Building Construction Activities
Construction play involves manipulating one or numerous elements of the play environment to construct some thing brand-new. This could include all kinds of construction methods – stacking, assembling, disassembling, sorting or moulding, to name a few.
Building play develops various types of skills and behaviours;
- The real skills essential to manipulate and control the plumped for toy or product
- Problem resolving skills
- The capacity to plan the application of products to see a design concept come to be possible
- The ability to test tips
- Perseverance when confronted with construction difficulties
- When working with others, team work behaviours essential to successfully and collaboratively complete a task collectively
Most commonly whenever we think of building play, we think of foundations or other commercial building sets but building play also contains;
- Building cubby houses
- Box building with recycled materials
- Creating sand castles
- Making with playdough
Here are a few easy methods to increase your child’s construction play experiences;
- Add a selection of open ended materials towards child’s block play (or any other building units) – pieces of plastic, pieces of material, balls of wool, tiny tiles, shells, bottle tops, lengths of ribbon, planks of timber, stones.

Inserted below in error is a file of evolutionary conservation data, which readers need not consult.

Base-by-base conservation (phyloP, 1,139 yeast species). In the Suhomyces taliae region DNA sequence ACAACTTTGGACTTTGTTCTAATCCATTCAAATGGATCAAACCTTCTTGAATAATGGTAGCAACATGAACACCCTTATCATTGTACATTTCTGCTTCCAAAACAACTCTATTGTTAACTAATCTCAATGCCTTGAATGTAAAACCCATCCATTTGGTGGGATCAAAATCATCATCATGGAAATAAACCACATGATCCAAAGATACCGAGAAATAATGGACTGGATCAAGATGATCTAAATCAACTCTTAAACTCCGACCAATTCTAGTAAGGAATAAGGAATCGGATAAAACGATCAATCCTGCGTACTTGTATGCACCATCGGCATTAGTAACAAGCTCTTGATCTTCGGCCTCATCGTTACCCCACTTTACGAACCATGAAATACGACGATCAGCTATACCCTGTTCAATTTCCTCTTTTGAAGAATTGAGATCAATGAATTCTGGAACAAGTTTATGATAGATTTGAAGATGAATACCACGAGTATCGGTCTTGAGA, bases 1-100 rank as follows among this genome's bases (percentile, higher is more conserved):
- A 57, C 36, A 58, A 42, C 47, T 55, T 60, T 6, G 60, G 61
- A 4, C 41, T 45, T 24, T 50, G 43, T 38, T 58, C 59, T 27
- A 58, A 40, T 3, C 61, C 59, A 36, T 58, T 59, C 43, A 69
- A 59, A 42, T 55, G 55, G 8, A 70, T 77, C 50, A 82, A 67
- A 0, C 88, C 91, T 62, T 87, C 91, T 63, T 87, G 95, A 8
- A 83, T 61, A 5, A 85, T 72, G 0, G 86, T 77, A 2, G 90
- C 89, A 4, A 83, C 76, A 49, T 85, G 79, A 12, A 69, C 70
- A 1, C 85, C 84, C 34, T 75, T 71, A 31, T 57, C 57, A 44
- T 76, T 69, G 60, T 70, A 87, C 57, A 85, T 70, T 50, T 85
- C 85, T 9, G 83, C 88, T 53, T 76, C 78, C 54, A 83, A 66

- Include innovative materials when constructing with boxes as well as other recycled materials – popsticks, buttons, googly eyes, sequence, sequins, thought tipped pens, tape, stapler, cotton wool, paint.
- Incorporating open-ended products to playdough play – matchsticks, popsticks, patty pans, lengths of curling ribbon, googly eyes, buttons, sequins.
- Teach preschoolers and primary school elderly kiddies to finger knit.
- Purchase a bag of lumber off slices plus some powerful glue as an introduction to woodworking. As time passes, include a tiny handsaw, fingernails and son or daughter sized hammer.
- Develop cubbies from sheets, seats, milk crates, big bins, paint, hay bales, tyres, lengths of bamboo or dowel.
- Set preschool elderly young ones ‘tasks’ which need them to the office together to build up co-operative and language abilities.